The #1 Sunday Times bestseller from 'the most influential public intellectual in the Western world right now' (New York Times) - now in paperback.
How should we live properly in a world of chaos and uncertainty?
Jordan Peterson has helped millions of people, young and old, men and women, aim at a life of responsibility and meaning. Now he can help you.
Drawing on his own work as a clinical psychologist and on lessons from humanity's oldest myths and stories, Peterson offers twelve profound and realistic principles to live by. After all, as he reminds us, we each have a vital role to play in the unfolding destiny of the world.
Deep, rewarding and enlightening, 12 Rules for Life is a lifeboat built solidly for stormy seas: ancient wisdom applied to our contemporary problems.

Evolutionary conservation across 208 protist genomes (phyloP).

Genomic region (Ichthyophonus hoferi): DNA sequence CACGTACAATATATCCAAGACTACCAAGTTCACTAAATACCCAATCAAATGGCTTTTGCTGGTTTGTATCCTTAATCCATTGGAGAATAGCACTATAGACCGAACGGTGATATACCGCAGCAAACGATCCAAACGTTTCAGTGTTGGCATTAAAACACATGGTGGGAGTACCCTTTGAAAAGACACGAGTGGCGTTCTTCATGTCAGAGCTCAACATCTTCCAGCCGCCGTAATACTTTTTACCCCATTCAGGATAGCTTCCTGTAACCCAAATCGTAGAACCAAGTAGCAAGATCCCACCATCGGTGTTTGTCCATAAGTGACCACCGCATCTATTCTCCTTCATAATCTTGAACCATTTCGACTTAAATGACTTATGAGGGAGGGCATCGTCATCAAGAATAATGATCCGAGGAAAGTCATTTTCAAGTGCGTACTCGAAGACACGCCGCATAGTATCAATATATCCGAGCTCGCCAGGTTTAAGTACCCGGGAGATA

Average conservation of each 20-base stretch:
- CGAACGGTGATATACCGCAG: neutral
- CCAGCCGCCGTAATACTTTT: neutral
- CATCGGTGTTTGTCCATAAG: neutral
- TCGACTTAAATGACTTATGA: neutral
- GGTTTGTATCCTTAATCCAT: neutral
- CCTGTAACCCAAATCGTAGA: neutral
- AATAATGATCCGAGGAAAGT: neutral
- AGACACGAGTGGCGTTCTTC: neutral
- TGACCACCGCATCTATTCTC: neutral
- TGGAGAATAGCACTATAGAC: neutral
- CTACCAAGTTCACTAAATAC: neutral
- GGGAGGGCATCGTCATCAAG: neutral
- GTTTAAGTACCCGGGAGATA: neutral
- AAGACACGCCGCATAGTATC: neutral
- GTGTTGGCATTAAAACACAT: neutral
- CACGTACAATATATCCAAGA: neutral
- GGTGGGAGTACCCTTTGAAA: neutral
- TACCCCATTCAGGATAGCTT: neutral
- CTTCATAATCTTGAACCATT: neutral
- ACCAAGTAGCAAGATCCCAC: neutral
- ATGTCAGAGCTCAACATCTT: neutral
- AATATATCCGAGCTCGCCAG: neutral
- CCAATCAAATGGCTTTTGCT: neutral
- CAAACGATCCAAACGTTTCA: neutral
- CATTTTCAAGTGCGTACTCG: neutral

What we can learn about fostering innovation and creative thinking from some of the most inventive people of all times-the ancient Greeks When it comes to innovation and creative thinking, we are still catching up with the ancient Greeks. Between 800 and 300 BCE, they changed the world with astonishing inventions-democracy, the alphabet, philosophy, logic, rhetoric, mathematical proof, rational medicine, coins, architectural canons, drama, lifelike sculpture, and competitive athletics. None of this happened by accident. Recognizing the power of the new and trying to understand and promote the conditions that make it possible, the Greeks were the first to write about innovation and even the first to record a word for forging something new. In short, the Greeks "invented" innovation itself-and they still have a great deal to teach us about it. How to Innovate is an engaging and entertaining introduction to key ideas about-and examples of-innovation and creative thinking from ancient Greece. Armand D'Angour provides lively new translations of selections from Aristotle, Diodorus, and Athenaeus, with the original Greek text on facing pages. These writings illuminate and illustrate timeless principles of creating something new-borrowing or adapting existing ideas or things, cross-fertilizing disparate elements, or criticizing and disrupting current conditions. From the true story of Archimedes's famous "Eureka!" moment, to Aristotle's thoughts on physical change and political innovation, to accounts of how disruption and competition drove invention in Greek warfare and the visual arts, How to Innovate is filled with valuable insights about how change happens-and how to bring it about.